Bristol Bay Salmon Fishery Faces Development of Gold and Copper Mine

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Bristol Bay salmon fishing

The world’s most productive salmon fishery in Alaska’s Bristol Bay is receiving support from the Natural Resources Defence Council in the United States, to save the fishery from the possible development of a large gold and copper mine.

The Pebble Mine in Southwest Alaska is a copper-gold-molybdenum deposit equally owned by Northern Dynasty Minerals Ltd., based in Vancouver Canada, and Anglo American PLC based in London, UK.

“There are few hum activities as toxic as large-scale mining” an official with NRDC said in statement last week. “The Pebble Mine project could lead to widespread water contamination, which would destroy the salmon runs of the Bristol Bay watershed, and thereby devastate the native communities and abundant wildlife the salmon have supported for thousands of years”.

Located at the most eastern arm of the Bering Sea, Bristol Bay is home to the world’s largest sockeye salmon fishery as well as strong runs of chum salmon, silver salmon and king salmon.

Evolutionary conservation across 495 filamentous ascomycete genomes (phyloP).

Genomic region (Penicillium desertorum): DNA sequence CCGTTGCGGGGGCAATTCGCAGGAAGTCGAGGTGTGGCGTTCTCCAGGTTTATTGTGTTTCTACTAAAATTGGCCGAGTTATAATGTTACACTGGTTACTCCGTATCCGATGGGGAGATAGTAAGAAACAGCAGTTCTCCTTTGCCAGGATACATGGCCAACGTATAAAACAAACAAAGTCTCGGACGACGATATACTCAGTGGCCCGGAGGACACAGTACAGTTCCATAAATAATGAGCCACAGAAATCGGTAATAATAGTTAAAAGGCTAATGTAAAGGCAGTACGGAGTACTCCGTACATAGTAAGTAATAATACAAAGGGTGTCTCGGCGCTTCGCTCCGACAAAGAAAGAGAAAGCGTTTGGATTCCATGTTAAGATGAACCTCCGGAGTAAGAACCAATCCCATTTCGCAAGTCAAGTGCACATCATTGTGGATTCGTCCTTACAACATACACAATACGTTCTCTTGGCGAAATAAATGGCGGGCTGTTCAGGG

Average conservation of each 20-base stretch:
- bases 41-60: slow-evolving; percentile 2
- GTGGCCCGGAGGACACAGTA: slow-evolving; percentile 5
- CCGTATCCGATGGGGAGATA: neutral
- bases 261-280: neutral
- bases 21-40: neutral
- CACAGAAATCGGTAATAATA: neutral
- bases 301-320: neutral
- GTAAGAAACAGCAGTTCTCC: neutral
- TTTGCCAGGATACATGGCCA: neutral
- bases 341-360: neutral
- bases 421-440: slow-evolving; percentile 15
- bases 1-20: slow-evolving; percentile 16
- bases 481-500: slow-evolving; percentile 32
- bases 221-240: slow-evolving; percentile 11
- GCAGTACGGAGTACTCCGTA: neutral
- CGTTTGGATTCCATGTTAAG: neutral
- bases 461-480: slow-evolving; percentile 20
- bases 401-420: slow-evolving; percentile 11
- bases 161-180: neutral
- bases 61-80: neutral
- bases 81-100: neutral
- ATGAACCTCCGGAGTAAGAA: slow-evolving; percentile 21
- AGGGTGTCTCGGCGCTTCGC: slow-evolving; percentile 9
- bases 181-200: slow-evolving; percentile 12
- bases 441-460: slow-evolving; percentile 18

The project calls for three of the tallest dams in the world to be constructed to hold up as much as 9.1 billion toxic mining discharge including cyanide, sulphuric acid, arsenic, selenium and other toxic substances over a 10 square mile region.

In the past NRDC has had success forcing Mitsubishi and the Mexican government to cancel plans to build a massive industrial salt plant on a lagoon in Southern Baja California. A region that is a critical breeding area for the Pacific gray whale, and persuaded the Timber Products Company in Alaska to drop plans for a veneer mill that would have threatened the Tongass National Forest.

A writer and photographer, Spowart has publication credits in Canada, United States, Europe and Norway with such publications as The Globe & Mail, The National Post, Sun Media, Canwest News, and Canada News Wire.